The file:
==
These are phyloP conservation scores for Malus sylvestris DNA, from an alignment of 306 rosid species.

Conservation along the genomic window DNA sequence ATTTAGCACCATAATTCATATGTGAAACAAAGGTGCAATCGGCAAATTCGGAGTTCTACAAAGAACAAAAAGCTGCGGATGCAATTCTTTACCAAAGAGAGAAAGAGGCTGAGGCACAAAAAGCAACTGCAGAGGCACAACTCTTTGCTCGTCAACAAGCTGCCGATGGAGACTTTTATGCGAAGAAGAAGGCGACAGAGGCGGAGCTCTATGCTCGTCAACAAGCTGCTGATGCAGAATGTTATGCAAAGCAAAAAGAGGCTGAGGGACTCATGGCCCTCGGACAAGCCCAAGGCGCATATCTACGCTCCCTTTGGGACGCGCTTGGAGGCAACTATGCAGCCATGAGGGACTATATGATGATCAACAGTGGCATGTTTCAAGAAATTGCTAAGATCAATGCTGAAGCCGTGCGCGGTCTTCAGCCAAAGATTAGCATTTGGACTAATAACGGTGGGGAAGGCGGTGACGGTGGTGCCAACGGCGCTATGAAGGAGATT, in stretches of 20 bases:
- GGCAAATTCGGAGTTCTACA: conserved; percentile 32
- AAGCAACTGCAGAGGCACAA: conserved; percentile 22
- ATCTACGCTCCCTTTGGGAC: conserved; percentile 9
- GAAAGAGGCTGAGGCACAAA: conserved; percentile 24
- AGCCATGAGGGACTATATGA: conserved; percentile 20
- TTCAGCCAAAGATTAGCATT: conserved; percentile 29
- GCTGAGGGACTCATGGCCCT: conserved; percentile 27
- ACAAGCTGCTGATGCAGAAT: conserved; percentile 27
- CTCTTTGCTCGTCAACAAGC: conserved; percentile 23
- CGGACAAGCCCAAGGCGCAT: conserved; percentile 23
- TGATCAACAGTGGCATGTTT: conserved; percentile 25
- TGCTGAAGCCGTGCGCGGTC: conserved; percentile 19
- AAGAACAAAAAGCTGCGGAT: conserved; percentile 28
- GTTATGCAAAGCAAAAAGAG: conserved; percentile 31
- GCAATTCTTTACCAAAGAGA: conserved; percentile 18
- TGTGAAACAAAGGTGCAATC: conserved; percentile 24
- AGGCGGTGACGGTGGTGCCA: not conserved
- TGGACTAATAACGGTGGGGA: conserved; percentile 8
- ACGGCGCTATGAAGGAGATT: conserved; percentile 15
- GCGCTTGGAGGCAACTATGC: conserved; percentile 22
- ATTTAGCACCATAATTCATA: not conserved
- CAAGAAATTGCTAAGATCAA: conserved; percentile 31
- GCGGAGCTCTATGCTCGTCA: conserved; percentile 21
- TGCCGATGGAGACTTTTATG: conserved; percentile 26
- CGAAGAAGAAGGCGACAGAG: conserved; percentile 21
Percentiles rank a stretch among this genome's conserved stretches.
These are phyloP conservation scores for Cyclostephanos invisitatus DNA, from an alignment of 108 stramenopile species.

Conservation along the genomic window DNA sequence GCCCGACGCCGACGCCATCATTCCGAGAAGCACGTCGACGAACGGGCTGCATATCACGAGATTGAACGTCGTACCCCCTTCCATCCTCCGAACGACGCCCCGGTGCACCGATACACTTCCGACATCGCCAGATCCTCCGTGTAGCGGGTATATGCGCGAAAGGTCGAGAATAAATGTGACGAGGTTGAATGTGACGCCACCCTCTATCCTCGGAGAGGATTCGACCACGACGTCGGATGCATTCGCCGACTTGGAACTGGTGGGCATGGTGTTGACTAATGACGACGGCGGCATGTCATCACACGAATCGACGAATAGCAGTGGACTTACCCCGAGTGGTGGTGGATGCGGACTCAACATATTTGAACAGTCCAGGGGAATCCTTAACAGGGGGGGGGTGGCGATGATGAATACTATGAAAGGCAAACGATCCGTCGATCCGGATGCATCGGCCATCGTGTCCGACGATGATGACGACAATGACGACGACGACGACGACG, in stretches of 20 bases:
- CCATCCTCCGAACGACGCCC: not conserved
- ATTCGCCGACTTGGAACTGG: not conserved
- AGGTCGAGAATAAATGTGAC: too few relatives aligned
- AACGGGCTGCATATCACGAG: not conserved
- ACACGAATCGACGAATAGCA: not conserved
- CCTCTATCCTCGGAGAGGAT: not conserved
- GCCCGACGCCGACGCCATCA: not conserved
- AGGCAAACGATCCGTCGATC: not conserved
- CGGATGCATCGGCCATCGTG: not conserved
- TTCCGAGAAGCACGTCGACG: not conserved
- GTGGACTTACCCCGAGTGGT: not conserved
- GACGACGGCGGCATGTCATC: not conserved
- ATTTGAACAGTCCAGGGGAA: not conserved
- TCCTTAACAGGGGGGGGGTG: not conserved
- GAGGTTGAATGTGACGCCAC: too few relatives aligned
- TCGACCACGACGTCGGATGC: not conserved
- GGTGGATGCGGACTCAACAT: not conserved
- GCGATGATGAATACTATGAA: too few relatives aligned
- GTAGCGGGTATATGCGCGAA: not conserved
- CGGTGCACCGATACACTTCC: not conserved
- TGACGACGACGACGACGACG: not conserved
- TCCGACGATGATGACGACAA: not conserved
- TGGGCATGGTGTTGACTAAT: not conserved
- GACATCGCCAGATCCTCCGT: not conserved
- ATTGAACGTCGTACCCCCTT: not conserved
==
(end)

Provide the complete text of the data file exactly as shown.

These are phyloP conservation scores for Malus sylvestris DNA, from an alignment of 306 rosid species.

Conservation along the genomic window DNA sequence ATTTAGCACCATAATTCATATGTGAAACAAAGGTGCAATCGGCAAATTCGGAGTTCTACAAAGAACAAAAAGCTGCGGATGCAATTCTTTACCAAAGAGAGAAAGAGGCTGAGGCACAAAAAGCAACTGCAGAGGCACAACTCTTTGCTCGTCAACAAGCTGCCGATGGAGACTTTTATGCGAAGAAGAAGGCGACAGAGGCGGAGCTCTATGCTCGTCAACAAGCTGCTGATGCAGAATGTTATGCAAAGCAAAAAGAGGCTGAGGGACTCATGGCCCTCGGACAAGCCCAAGGCGCATATCTACGCTCCCTTTGGGACGCGCTTGGAGGCAACTATGCAGCCATGAGGGACTATATGATGATCAACAGTGGCATGTTTCAAGAAATTGCTAAGATCAATGCTGAAGCCGTGCGCGGTCTTCAGCCAAAGATTAGCATTTGGACTAATAACGGTGGGGAAGGCGGTGACGGTGGTGCCAACGGCGCTATGAAGGAGATT, in stretches of 20 bases:
- GGCAAATTCGGAGTTCTACA: conserved; percentile 32
- AAGCAACTGCAGAGGCACAA: conserved; percentile 22
- ATCTACGCTCCCTTTGGGAC: conserved; percentile 9
- GAAAGAGGCTGAGGCACAAA: conserved; percentile 24
- AGCCATGAGGGACTATATGA: conserved; percentile 20
- TTCAGCCAAAGATTAGCATT: conserved; percentile 29
- GCTGAGGGACTCATGGCCCT: conserved; percentile 27
- ACAAGCTGCTGATGCAGAAT: conserved; percentile 27
- CTCTTTGCTCGTCAACAAGC: conserved; percentile 23
- CGGACAAGCCCAAGGCGCAT: conserved; percentile 23
- TGATCAACAGTGGCATGTTT: conserved; percentile 25
- TGCTGAAGCCGTGCGCGGTC: conserved; percentile 19
- AAGAACAAAAAGCTGCGGAT: conserved; percentile 28
- GTTATGCAAAGCAAAAAGAG: conserved; percentile 31
- GCAATTCTTTACCAAAGAGA: conserved; percentile 18
- TGTGAAACAAAGGTGCAATC: conserved; percentile 24
- AGGCGGTGACGGTGGTGCCA: not conserved
- TGGACTAATAACGGTGGGGA: conserved; percentile 8
- ACGGCGCTATGAAGGAGATT: conserved; percentile 15
- GCGCTTGGAGGCAACTATGC: conserved; percentile 22
- ATTTAGCACCATAATTCATA: not conserved
- CAAGAAATTGCTAAGATCAA: conserved; percentile 31
- GCGGAGCTCTATGCTCGTCA: conserved; percentile 21
- TGCCGATGGAGACTTTTATG: conserved; percentile 26
- CGAAGAAGAAGGCGACAGAG: conserved; percentile 21
Percentiles rank a stretch among this genome's conserved stretches.
These are phyloP conservation scores for Cyclostephanos invisitatus DNA, from an alignment of 108 stramenopile species.

Conservation along the genomic window DNA sequence GCCCGACGCCGACGCCATCATTCCGAGAAGCACGTCGACGAACGGGCTGCATATCACGAGATTGAACGTCGTACCCCCTTCCATCCTCCGAACGACGCCCCGGTGCACCGATACACTTCCGACATCGCCAGATCCTCCGTGTAGCGGGTATATGCGCGAAAGGTCGAGAATAAATGTGACGAGGTTGAATGTGACGCCACCCTCTATCCTCGGAGAGGATTCGACCACGACGTCGGATGCATTCGCCGACTTGGAACTGGTGGGCATGGTGTTGACTAATGACGACGGCGGCATGTCATCACACGAATCGACGAATAGCAGTGGACTTACCCCGAGTGGTGGTGGATGCGGACTCAACATATTTGAACAGTCCAGGGGAATCCTTAACAGGGGGGGGGTGGCGATGATGAATACTATGAAAGGCAAACGATCCGTCGATCCGGATGCATCGGCCATCGTGTCCGACGATGATGACGACAATGACGACGACGACGACGACG, in stretches of 20 bases:
- CCATCCTCCGAACGACGCCC: not conserved
- ATTCGCCGACTTGGAACTGG: not conserved
- AGGTCGAGAATAAATGTGAC: too few relatives aligned
- AACGGGCTGCATATCACGAG: not conserved
- ACACGAATCGACGAATAGCA: not conserved
- CCTCTATCCTCGGAGAGGAT: not conserved
- GCCCGACGCCGACGCCATCA: not conserved
- AGGCAAACGATCCGTCGATC: not conserved
- CGGATGCATCGGCCATCGTG: not conserved
- TTCCGAGAAGCACGTCGACG: not conserved
- GTGGACTTACCCCGAGTGGT: not conserved
- GACGACGGCGGCATGTCATC: not conserved
- ATTTGAACAGTCCAGGGGAA: not conserved
- TCCTTAACAGGGGGGGGGTG: not conserved
- GAGGTTGAATGTGACGCCAC: too few relatives aligned
- TCGACCACGACGTCGGATGC: not conserved
- GGTGGATGCGGACTCAACAT: not conserved
- GCGATGATGAATACTATGAA: too few relatives aligned
- GTAGCGGGTATATGCGCGAA: not conserved
- CGGTGCACCGATACACTTCC: not conserved
- TGACGACGACGACGACGACG: not conserved
- TCCGACGATGATGACGACAA: not conserved
- TGGGCATGGTGTTGACTAAT: not conserved
- GACATCGCCAGATCCTCCGT: not conserved
- ATTGAACGTCGTACCCCCTT: not conserved